enemy. i think that we need to come around to that notion, considering there is no doubt what they have done historically. >> richard, i know the concern is that it makes martyrs out of the white supremacists. >> yes. >> and one could argue that the antifa movement helped the president make his arguments of, quote, both sides. >> sure, sure, sure. >> do you buy that? >> well, look, to some degree there was a lot of ugliness that the antifa brought there. i think they play into the hands of the white national i'ists wh say, look, we are the ones who are 'em battled. the answer to bad speech is more speech. we saw it in boston yesterday. >> we've seen that fail historically. fascism cannot be defeated through speech. charlottesville did give attention to white supremacy but it's not like your average american can name any of the groups that were out there. instead they were unable to do the things that we see make movements grow. embed themselves in neorks, exp their message. instead we see, and i can tell you from my book, from my research, there's a lot of 'em
peer cal examples of anti-fascism working and stopping these groups from growing. >> all right, i've got to leave it there. i imagine the debate doesn't stop here. thank you both for coming on, i appreciate it. coming up, donald trump won the white house with upset victories in three traditionally blue states, miss swisconsin, mn and pennsylvania. we have some brand new polling on how voters feel. >> it's hard to move forward because a lot of times the damage is done. >> there's no place in the united states for white supremacy. we are a country that's founded we are a country that's founded on diff ronoh really?g's going on at schwab. thank you clients? well jd power did just rank them highest in investor satisfaction with full service brokerage firms... again. and online equity trades are only $4.95... i mean you can't have low cost and be full service. it's impossible. it's like having your cake and eating it too. ask your broker if they offer award-winning full service and low costs. how am i going to explain this? if you don't like their answer, ask again at schwab.
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ask your doctor about lyrica. with less pa . welcome back. we're joined on our panel now by swrul ys krien. he supported donald trump as a candidate and ands as an add video cavity this new conservative populism. so much so after the election he founded a quarterly journal. this is largely on the president's economy ig agenda. mr. krien says he can no longer
stand by what he calls this dris zis disgraceful administration. well, someone was just killed in the street by a white supremacist in charlottesville. he specifically denounced the group for this violence was both morally disgusting and monumentally stupid. julius krien, welcome to meet press. you're splitting with him on character, obviously not policy. he get you back? >> no. and the reason is because even though they were always directionally correct in some of the policies like trade, et cetera, in their pop later and i believe they're actually being good the never had any clue on how to go about it. and when they had a chance zo it they did the wrong things on healthcare and etsds. m at's been the problem if you want to do things like trade vur to have allies 4r0e67b9 and in the business community and they've didn't you exact opposite of that and they've torched everybody
possibility of that wh the straw. >> it was the straw for -- i don't know how it wouldn't be the straw for everybody. >> you know, steve, this is the question hauz has always been how long can donald trump keep his core. >> right. >> here's somebody, here's julius, as idealistic as you can get donald trump'syou sent can' >> aevz preikt dd it at his own peril, everybody's done a hundred ti table has done that. >> having said that, it's a moment where you have someb jul with the man we see take shots at jeff sessions for instance. some of the other bhoem agree with the kinds of policiesont e some distance additionally from donald trump. thing to me, is that at the time when you might expect the republican partydiance is telep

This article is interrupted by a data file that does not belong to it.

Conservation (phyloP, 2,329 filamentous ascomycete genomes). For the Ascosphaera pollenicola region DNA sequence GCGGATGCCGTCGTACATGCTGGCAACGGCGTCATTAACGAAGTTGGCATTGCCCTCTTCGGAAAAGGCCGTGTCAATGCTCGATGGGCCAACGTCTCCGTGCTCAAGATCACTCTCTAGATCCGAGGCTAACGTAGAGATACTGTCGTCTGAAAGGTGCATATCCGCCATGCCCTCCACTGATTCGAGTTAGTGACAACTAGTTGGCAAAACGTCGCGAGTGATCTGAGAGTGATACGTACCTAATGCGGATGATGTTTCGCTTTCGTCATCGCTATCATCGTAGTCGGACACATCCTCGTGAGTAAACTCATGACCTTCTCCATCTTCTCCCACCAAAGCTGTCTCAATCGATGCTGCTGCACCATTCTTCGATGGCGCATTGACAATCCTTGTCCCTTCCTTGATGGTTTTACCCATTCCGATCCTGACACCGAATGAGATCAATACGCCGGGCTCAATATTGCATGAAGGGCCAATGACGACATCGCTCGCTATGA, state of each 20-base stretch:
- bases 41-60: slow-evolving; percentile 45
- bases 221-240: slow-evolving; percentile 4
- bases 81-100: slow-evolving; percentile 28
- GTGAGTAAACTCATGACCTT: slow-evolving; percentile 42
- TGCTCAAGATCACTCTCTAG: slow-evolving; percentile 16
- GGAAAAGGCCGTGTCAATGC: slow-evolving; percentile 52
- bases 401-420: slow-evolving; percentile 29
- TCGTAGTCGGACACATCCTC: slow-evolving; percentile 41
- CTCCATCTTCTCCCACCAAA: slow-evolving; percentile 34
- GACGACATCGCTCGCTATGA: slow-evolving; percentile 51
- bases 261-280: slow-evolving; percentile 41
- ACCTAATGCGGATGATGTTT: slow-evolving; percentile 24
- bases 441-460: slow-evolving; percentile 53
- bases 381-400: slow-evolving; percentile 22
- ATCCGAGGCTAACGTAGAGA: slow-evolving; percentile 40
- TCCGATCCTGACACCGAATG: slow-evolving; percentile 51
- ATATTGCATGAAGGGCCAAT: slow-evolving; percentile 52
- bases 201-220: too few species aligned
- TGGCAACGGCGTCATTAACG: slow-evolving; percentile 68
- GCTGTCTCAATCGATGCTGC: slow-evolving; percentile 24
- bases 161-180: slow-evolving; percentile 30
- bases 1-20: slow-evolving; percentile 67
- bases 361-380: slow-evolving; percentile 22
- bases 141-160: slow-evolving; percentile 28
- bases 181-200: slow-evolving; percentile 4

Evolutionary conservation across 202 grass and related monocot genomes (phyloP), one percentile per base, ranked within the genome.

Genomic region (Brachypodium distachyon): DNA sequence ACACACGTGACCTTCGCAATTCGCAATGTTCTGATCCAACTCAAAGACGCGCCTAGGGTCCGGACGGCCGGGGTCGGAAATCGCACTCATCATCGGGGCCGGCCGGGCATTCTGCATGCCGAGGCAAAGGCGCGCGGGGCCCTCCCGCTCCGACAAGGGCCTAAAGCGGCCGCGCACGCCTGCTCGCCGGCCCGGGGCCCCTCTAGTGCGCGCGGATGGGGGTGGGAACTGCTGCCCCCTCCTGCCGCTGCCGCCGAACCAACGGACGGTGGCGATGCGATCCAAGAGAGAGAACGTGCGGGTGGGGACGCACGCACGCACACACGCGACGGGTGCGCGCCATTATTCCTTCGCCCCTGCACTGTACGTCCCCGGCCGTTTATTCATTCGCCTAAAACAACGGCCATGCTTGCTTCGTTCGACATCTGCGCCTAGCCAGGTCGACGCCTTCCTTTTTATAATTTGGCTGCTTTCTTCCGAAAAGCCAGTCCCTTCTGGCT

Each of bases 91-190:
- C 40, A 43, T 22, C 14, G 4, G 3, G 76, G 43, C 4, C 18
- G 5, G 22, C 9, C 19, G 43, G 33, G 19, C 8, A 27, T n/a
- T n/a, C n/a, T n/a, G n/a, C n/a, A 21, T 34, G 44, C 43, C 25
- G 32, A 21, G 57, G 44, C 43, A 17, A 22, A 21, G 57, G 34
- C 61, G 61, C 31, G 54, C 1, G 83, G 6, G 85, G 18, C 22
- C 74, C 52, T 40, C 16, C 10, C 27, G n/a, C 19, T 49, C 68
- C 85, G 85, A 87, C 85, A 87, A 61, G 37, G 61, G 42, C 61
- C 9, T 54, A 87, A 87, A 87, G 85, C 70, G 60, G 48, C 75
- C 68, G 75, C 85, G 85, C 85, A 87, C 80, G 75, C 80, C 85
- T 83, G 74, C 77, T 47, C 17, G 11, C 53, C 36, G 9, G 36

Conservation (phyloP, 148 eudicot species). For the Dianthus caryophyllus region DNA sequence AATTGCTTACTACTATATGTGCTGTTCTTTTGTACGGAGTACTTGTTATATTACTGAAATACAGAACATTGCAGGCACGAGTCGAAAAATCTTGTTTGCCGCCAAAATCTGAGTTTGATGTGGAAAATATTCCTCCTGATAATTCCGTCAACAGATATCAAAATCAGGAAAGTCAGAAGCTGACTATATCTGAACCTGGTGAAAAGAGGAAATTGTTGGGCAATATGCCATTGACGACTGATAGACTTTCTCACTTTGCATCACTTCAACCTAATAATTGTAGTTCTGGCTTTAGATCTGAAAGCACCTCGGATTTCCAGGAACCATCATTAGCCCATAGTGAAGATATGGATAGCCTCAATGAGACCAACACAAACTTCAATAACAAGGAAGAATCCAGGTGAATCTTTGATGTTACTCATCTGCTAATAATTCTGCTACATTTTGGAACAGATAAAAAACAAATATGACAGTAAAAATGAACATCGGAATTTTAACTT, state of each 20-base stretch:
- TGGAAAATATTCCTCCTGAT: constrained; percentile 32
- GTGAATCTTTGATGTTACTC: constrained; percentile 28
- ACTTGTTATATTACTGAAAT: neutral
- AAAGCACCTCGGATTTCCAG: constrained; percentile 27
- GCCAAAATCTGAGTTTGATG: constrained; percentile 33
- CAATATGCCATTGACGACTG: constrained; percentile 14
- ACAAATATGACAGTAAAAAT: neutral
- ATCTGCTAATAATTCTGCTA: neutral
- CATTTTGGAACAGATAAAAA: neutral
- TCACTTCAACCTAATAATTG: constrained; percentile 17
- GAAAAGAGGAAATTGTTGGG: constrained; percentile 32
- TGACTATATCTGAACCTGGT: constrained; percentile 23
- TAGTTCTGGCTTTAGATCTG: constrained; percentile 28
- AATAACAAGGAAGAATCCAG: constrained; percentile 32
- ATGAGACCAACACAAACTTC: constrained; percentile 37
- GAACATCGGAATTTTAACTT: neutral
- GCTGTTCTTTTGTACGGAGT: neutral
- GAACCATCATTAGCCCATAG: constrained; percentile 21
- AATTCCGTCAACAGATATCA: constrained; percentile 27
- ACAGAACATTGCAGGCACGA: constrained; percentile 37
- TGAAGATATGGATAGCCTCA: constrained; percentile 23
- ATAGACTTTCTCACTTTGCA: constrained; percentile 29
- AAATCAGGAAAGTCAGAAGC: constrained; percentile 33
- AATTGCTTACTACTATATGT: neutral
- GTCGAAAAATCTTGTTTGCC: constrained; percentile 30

donald trump, it's not. and you have some individual senators speak out about individual issues, but the core of t ty're embracing him even tighter and it's a perplexing moment. >> but we also notice this -- we notice this last week that the president also attacks mitch mcconnell, h number of republican leaders. and to hear this week senator bob corker who has been right down there with him and to hear a problem with stability, then that signals to me that there's something deeper that's beginning to go on in the republican party. and i think it's tough to separate character from policy the way that you policy is by having character in the white house so that you can drive things that need to be draw attention from the left and the right. >> one thing we've always overlooked or a lot of people will have always overlooked from
the trump phenomenon from the er popular he is after his horrendous failure, the congressional republican and democrats are far from popular. and t respect to his character, but they've still been wrong about every significant policy decision for the last 25 years and that hasn't changed. and they've failed to accomplish any of those their own self-professed goals. and they can't move independently. >> i think why trump won. >> certainly those policy issues are very important. i think a big part of trump's base sticks for reasons of identity, for reasons of emotion. they're with him, they think he's with them. and to that extent, his policy failures i don't think have made a huge difference for those people. >> i don't think charlottesville will make a huge difference to a lot of those people. some of them will leave, but i